Movie review: Julia's Eyes

Melissa Starker, For The Columbus Dispatch

Admirers of "The Orphanage," producer Guillermo del Toro and leading lady Belen Rueda are back with another effective, old-fashioned thriller.

In "Julia's Eyes," Rueda is the title character, a woman investigating the alleged suicide of her twin sister, Sara. Julia, like Sara, has a degenerative eye disease that will leave her blind. Given her faulty vision and agitated emotional state, the police and her husband Isaac (veteran Spanish actor Lluis Homar) find it easy to ignore Julia's suspicions and her belief that she's being followed.

From there, the plot doesn't so much develop as expand into a form that doesn't benefit from the glare of intense scrutiny. But director and co-writer Guillem Morales is adept in this "Wait Until Dark"-like milieu, and narrative shortcomings are balanced against great casting and a fully realized style.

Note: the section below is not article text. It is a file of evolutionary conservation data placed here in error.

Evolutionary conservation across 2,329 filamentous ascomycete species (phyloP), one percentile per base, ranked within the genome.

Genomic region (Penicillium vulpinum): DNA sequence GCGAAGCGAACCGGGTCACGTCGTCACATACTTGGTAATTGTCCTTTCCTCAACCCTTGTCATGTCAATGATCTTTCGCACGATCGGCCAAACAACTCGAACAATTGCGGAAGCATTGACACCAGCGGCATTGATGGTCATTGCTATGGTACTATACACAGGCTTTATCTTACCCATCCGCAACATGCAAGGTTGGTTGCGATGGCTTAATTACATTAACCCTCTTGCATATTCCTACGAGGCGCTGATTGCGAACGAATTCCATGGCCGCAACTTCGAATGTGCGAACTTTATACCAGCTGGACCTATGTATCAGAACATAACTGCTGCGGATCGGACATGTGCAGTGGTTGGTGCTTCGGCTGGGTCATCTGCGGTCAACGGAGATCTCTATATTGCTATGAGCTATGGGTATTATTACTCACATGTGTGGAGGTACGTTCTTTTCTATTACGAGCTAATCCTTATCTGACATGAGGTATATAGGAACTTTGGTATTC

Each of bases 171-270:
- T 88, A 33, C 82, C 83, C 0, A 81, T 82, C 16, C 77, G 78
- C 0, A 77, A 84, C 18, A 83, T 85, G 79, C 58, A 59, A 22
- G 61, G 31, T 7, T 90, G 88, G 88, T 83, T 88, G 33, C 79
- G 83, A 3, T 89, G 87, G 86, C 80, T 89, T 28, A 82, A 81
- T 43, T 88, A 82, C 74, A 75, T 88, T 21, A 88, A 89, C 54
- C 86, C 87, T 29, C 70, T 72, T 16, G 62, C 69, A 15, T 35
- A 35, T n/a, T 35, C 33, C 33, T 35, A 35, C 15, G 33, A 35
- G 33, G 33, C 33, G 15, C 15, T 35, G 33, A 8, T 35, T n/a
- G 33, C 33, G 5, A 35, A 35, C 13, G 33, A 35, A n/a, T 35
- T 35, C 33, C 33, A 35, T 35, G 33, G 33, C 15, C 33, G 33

Rueda's a resilient, empathy-generating heroine who's given a healthy share of nail-biting moments. Exquisite cinematography by Oscar Faura - also returning from "The Orphanage" - makes spine-tingling use of shifting points of view, from a third-person perspective to Julia's shadow-filled viewpoint to a look through the eyes of a killer.

And for a certain audience segment, there's the added attraction of Rueda in a wide variety of plunging necklines.

"Julia's Eyes"

Sept. 23, 24, 27, 29 at Gateway Film Center

3 stars out of 4